Twitter's valuation is interesting with the number of active users doubling every year and expected to touch 1 billion by 2015, which Facebook had when it went public in 2012
With the New York Stock Exchange running a test drive to brace itself for the much-awaited Twitter Initial Public Offering (IPO), it is worthwhile examining some of the characteristics of Twitter to guesstimate the value of the IPO.
Twitter, intends to sell 70 million shares at between $17 and $20 each, and will be holding the biggest Internet IPO since Facebook, raising about $1.6 billion with a total valuation pegged at about $11 billion. Twitter shares are expected to be traded from November 7. However, this valuation is much less than that of Facebook that opened its IPO last year at $38 per share at a market value of $104 billion.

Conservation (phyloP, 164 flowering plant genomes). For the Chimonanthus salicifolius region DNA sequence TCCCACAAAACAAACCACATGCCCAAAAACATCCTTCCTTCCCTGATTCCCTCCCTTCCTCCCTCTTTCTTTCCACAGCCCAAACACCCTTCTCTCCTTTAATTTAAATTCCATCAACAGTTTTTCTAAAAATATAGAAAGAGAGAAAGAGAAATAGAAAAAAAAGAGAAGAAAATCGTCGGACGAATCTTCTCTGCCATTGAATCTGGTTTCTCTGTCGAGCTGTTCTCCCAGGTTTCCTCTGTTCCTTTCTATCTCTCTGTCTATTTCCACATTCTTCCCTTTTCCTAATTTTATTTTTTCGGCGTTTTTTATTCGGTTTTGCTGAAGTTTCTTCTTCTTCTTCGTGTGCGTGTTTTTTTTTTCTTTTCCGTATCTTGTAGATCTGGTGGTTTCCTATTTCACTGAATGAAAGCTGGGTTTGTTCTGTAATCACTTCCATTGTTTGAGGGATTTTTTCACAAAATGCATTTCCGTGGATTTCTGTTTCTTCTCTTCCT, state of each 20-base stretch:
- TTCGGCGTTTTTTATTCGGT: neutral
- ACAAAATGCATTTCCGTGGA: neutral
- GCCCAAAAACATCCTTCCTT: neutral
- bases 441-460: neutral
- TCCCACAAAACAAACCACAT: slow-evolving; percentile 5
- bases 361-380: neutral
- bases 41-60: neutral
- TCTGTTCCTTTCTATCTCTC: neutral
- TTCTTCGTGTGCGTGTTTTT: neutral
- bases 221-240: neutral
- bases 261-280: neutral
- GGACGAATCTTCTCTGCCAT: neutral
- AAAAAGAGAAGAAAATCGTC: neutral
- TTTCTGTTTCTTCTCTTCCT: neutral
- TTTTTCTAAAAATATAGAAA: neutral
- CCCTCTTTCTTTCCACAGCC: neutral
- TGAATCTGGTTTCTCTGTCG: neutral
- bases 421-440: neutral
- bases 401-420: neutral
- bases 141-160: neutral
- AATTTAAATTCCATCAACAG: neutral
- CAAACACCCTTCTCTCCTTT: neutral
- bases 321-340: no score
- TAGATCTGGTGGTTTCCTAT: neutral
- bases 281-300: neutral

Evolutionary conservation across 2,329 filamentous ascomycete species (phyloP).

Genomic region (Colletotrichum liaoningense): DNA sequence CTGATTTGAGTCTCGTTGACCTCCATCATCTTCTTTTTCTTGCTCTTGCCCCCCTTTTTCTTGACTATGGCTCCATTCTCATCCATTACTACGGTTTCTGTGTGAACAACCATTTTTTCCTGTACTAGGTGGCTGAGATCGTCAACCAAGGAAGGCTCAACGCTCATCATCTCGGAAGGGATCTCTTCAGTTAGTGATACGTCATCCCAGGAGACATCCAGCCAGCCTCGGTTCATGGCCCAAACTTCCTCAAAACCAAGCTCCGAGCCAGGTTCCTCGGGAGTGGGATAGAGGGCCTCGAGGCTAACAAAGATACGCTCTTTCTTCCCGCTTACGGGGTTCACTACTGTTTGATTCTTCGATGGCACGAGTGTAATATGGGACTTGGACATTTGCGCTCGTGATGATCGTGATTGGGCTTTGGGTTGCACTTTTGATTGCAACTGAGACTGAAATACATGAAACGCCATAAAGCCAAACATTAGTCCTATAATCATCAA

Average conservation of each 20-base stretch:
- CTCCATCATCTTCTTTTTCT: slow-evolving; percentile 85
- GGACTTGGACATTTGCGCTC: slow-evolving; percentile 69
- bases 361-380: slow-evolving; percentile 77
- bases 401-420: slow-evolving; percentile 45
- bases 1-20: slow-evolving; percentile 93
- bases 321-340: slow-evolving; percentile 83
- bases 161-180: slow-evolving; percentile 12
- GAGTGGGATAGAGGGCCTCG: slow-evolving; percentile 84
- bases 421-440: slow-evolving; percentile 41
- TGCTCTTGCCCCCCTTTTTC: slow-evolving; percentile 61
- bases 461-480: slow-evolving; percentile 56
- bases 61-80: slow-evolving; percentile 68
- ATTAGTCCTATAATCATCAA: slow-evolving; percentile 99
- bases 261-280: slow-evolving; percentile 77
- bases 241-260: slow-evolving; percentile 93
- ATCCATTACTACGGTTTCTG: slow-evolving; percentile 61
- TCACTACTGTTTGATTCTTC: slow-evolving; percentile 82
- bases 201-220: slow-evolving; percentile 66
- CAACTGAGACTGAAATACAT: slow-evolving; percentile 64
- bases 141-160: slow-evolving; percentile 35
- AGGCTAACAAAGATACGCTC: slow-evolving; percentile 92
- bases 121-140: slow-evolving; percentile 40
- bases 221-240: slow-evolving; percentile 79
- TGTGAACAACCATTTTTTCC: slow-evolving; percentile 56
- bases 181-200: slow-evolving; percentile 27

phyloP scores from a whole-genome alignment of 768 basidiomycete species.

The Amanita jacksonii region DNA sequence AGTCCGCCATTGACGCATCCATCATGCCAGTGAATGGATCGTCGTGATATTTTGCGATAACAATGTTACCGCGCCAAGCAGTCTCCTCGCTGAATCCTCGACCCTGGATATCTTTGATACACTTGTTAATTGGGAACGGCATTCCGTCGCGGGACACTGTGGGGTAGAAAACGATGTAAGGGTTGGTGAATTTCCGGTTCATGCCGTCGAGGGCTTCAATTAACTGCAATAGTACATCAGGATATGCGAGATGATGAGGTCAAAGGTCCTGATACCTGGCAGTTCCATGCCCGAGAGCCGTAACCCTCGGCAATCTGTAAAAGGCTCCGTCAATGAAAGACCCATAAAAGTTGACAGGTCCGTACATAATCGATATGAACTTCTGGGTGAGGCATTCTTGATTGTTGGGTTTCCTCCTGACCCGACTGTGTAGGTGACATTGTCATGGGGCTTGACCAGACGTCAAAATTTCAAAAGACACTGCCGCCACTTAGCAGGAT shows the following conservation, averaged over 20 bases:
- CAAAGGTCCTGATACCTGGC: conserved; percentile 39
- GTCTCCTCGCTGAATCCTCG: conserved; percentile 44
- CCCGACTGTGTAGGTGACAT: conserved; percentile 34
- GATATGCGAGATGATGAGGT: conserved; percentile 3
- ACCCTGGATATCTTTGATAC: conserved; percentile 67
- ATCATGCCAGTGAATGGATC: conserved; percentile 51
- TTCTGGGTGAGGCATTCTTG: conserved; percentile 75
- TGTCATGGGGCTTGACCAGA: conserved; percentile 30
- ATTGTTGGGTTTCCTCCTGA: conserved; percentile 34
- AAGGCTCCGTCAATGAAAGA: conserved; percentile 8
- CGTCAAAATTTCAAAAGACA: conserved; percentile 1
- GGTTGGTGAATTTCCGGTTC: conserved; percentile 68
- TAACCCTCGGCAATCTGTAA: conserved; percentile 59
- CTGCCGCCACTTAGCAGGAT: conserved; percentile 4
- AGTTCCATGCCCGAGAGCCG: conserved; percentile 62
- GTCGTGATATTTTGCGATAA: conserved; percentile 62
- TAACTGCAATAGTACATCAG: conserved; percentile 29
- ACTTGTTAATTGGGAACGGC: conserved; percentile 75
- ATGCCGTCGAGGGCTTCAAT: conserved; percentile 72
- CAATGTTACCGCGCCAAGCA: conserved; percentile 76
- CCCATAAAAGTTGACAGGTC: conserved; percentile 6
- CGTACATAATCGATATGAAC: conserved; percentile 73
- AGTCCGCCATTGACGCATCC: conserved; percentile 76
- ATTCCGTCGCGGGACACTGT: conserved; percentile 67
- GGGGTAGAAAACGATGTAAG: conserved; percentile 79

Twitter, much like Facebook, is a Group Forming Network (GFN), consisting of groups of users who are connected to each other, tweeting and re-tweeting the 140-character feeds over the internet. Much like any other network such as telecom, Twitter has direct network externality effect that increases value both for the network owner as well as users connected to the network, as the number of users in the network increases. The billion dollar question is: is the value of the network (i.e. Twitter) proportional to n (the number of Twitter users), or square/exponential in n. A number of researchers looked at this problem in detail: (i) Sarnoff’s Law is more conservative in estimating value that varies linearly with n and found to be true in the case of television and cable broadcasting networks; (ii) Robert Metcalf, the inventor of Ethernet, is widely-credited with Metcalf’s Law that states that value is proportional to square the number of users, i.e., n2; (iii) Reed however proposed that in a GFN, the value could be exponential as many sub-networks can be created as in the case of Facebook and Twitter; (iv) and finally, a conservative estimate by Odlyzko and Tilly who argued that not all connections between users and sub-groups are equally important, and hence, the value is much less. For those technically inclined, they proved that it is in the order of nlog(n). In other words, increasing the number of users from 10 to 20, the value of the network only doubles, i.e., 10 to 20, as per Sarnoff; quadruples, i.e., 100 to 400,